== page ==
Use Blu Tack
Have you found yourself mentally cursing and willing a lipstick or round mascara to stay put but find that it immediately rolls away from the slightest movement? Well the saviour to this problem is blu tack! I found myself flatlaying for almost a year before I thought to get blu tack into the equation and believe me, there were a lot of frustrating flatlay moments sans sticky blue rubber.
Pick a Theme/Colour Palette
Imagine if I had a flatlay that contained sneakers, a baby outfit, a bottle of scotch, a Chanel bag and a camera. What story am I trying to tell here? A Saturday night spent drowning my sorrows with scotch from a screaming baby. Whilst documenting my woes in comfy kicks for a speedy but stylish getaway when it all gets too much? Oh and don’t forget the designer bag. Random right? Of course this may very well be the story you’re telling and quite possibly what lots of mums think about doing. Ha!
Picking a theme is important and this could be travel, fashion, beauty or lifestyle related. Just make sure each item belongs in there. Also take note of the colour palette that you’re using because nothing ruins the flatlay more then when you have colours clashing (in a horrible way) with each other. Neon pink and burgundy? Just – no.
Camera vs Phone
I’ve always used a mixture of both and these days the cameras on your smartphone are more than enough to take a flatlay shot – especially if it’s going to be used on the gram. If the lighting conditions are good then you’ll find the smartphones are enough but in tricky light situations then a proper camera may be the better alternative.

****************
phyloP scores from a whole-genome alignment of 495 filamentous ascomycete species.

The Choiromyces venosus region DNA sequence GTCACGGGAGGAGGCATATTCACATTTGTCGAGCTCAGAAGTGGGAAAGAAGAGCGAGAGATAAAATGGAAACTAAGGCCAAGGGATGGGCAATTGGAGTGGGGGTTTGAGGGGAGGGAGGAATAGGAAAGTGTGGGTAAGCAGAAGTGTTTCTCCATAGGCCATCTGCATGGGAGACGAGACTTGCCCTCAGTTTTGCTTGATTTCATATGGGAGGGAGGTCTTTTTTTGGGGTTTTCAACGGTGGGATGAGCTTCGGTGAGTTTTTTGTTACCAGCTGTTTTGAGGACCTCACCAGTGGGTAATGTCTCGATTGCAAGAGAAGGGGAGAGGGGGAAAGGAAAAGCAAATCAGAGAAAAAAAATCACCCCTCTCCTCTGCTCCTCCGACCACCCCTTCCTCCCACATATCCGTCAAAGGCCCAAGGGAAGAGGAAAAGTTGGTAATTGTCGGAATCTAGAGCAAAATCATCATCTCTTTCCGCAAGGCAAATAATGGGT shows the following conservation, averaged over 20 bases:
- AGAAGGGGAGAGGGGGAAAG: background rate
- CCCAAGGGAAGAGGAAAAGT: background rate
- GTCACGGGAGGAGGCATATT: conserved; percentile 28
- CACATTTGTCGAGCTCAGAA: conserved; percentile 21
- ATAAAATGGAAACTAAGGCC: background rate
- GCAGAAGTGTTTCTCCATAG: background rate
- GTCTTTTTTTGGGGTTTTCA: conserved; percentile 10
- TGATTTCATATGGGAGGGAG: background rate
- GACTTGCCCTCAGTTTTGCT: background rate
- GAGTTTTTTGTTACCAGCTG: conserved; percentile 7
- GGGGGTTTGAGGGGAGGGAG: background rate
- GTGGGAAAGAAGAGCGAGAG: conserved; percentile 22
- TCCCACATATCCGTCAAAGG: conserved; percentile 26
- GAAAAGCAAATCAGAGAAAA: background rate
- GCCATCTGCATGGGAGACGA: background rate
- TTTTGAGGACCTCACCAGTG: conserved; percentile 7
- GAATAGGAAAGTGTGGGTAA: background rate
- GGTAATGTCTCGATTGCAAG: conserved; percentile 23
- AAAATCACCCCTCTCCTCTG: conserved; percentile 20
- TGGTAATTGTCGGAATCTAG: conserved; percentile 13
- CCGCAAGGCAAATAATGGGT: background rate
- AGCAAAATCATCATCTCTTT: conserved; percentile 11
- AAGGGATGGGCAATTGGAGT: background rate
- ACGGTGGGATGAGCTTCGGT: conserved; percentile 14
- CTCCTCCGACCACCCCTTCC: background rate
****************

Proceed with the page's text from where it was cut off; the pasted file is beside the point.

If you need the image for other things like a blog post where you may have it displaying larger than the tiny Instagram box then you might want to switch to a camera. Shooting on the phone also means that you can do quick edits on your trusty phone apps to see if your composition works or not. Use whatever is easiest for you and you’ll find a way to make it work in your favour.
Compose your Shot
Depending on how much you want to include in your flatlay, try and consider symmetry and mixing smaller items with larger, focus pieces to create a balance. You may also want to leave adequate space between each item to prevent the messy look but then again, you may enjoy the chaotic look and in that case – make sure the clutter is balanced. On the flipside you may also want to make use of the negative space in your canvas to create a clean look.
Use Editing Apps to Fine Tune
I love using Snapseed to control the exposure on certain areas of the flatlay that may appear too dark with the brush tool. You’ll also be able to enhance the colour and contrast too within these apps and add depth through the structure function.
Practice Makes Perfect
I don’t think any of your favourite flatlay instagrammers woke up knowing exactly how to create the perfect flatlay. They would’ve all developed their own style and fine tuned their techniques over time. So don’t be discouraged if your first flatlay isn’t exactly the same perfection as the classic Margaret Zhang flatlay because I know that girl would’ve taken her time to refine her masterpiece and so should you!
Have you got any other tips that I’m missing to create the perfect flatlay?!